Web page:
SLU news

Sweden’s new research vessel at Skansen and Havets Hus

Published: 05 March 2020
A model of the research vessel Svea is uncovered by Skansen´s CEO John Brattmyhr and SLU´s deputy vice-chancellor Kevin Bishop in front of an audience

Now you can see, and visit, Sweden’s new research vessel Svea at Skansen in Stockholm and Havets Hus in Lysekil. SLU has lent model ships and created a virtual tour of the vessel that make this possible. A seminar was arranged when the model was handed over to Skansen. Researchers from SLU and SMHI talked about the new possibilities they have with one of the world’s most modern, silent and environmentally friendly ships.

When R/V Svea was delivered in the summer of 2019 she was the first Swedish oceangoing research vessel in 45 years. Very few people have an accurate idea of what a modern research vessel is. So far more than 1,500 persons have visited Svea for real, but that opportunity is limited. Svea should ideally spend as much time as possible at sea performing research and environmental monitoring.

Visit the wheelhouse, the sauna, and the galley

With models at two very popular attractions, more people can get to know about the vessel and see it with their own eyes. The virtual tour, available via a touch screen, allows the visitors to look around in the vessel. Even parts of the ship, which for practical reasons, cannot be shown at a port visit. The engine room is maybe the most requested part of the vessel but why not take a look into the vessel’s galley and the ship sauna. Or take advantage of the opportunity of being alone in the wheelhouse.

Floodlight instead of a torch

Seven surveys have been done with Svea so far. During the seminar at Skansen’s Baltic Sea Science Center at Skansen, Joakim Hjelm, a researcher at SLU’s department of aquatic resources (SLU Aqua) Talked about the important improvements that the vessel brings with it.

”Svea is like a powerful floodlight where we used to have a torch. The acoustic abilities are in the research forefront. With echo sounders we can study monkfish and other bottom-living fishes, we can see what is going on at the coastline and for example distinguish diving birds from fishes and shoals. Last autumn we found new fish species that we have never seen in our waters before. With Svea, we can understand why they have appeared now.”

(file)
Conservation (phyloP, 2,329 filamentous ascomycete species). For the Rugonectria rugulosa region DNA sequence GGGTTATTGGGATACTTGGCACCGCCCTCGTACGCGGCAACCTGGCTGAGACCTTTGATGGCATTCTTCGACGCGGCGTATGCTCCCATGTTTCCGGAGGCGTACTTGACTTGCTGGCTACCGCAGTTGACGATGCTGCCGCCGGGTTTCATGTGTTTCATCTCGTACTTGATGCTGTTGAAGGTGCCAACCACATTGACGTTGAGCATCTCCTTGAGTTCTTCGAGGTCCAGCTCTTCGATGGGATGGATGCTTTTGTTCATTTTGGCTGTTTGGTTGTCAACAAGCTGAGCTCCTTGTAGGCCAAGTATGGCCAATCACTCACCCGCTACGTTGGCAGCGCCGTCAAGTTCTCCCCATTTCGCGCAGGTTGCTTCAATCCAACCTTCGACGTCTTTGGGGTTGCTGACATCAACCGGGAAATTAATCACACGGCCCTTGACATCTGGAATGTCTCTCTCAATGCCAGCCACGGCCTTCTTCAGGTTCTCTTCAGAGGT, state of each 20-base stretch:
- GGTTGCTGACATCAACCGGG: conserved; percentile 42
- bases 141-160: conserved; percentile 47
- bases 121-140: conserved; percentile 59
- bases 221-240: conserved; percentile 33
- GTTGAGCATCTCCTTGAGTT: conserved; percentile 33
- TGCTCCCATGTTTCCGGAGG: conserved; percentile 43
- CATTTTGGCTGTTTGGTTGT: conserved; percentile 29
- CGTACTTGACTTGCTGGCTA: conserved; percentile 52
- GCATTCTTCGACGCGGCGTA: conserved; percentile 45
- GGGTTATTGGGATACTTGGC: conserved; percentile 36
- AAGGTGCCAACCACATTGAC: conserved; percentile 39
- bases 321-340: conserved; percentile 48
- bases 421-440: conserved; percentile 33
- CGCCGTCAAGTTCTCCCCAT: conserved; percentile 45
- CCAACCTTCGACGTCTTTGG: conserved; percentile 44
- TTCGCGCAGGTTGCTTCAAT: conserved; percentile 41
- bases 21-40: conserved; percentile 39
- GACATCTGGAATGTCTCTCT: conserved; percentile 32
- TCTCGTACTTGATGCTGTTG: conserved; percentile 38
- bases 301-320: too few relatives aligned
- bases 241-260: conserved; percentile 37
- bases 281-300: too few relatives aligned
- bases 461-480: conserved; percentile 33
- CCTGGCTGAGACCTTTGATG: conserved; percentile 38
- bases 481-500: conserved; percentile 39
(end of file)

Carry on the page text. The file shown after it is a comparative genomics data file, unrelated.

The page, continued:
”We can also follow zooplankton and climate change, not least through our cooperation with SMHI and using the data they collect. In this way, Svea becomes a crystal bowl showing what the future may look like.”

Long data series and microscopic plankton

Lars Arneborg is responsible for SMHI’s oceanographic department. In the same seminar, he talked about SMHI’s data series that go a hundred years back, and how they use Svea a week every month to measure parameters like oxygen levels and salinity, as well as the occurrence of planktons at different depths.

A new source of knowledge for SMHI is an automatic lab for water analysis, a so-called Ferrybox. It measures properties, like chlorophyll levels and amounts of plankton, at a depth of a couple of meters while the vessel is moving between sampling stations. Expectations are high on the new system.

Lars Arneborg also talked about alternative scenarios for oxygen concentration at the Baltic seabed. We can expect a slow improvement in all scenarios except the worst one with major climate change and large emissions of nutrients. SMHI is working on further improvements of their models, not least taking advantage of the knowledge the collect using Svea.

Aquariums, fishes and many visitors

Havets Hus is located in Lysekil, Svea’s home port. It is one on Bohuslän’s most popular attractions, with 80 000 visitors every year. And it is also one of very few organisations that reintroduces sharks into the wild. It is also a natural place to display Svea since it is also located only a stone’s throw from SLU’s Institute of Marine Research. Havets Hus was expanded and renovated in 2019 so the model of Sweden’s most modern research vessel has come in place at the right moment.

Baltic Sea Science Center at Skansen in Stockholm, premiered in April 2019. It displays different Baltic environments from coastal to offshore. The pedagogic activity and the scientific foundation are important aspects. SLU stands, together with Stockholm University, for the academic knowledge that is communicated and SLU has collected most of the fish. Since its opening, more than 500 000 people have visited and during 2020 they are hoping that 500 school classes will visit. There is no other place where Svea can be shown to that many persons. And it’s even more fitting since Svea will be used to collect fish that will end up at Baltic Sea Science Center.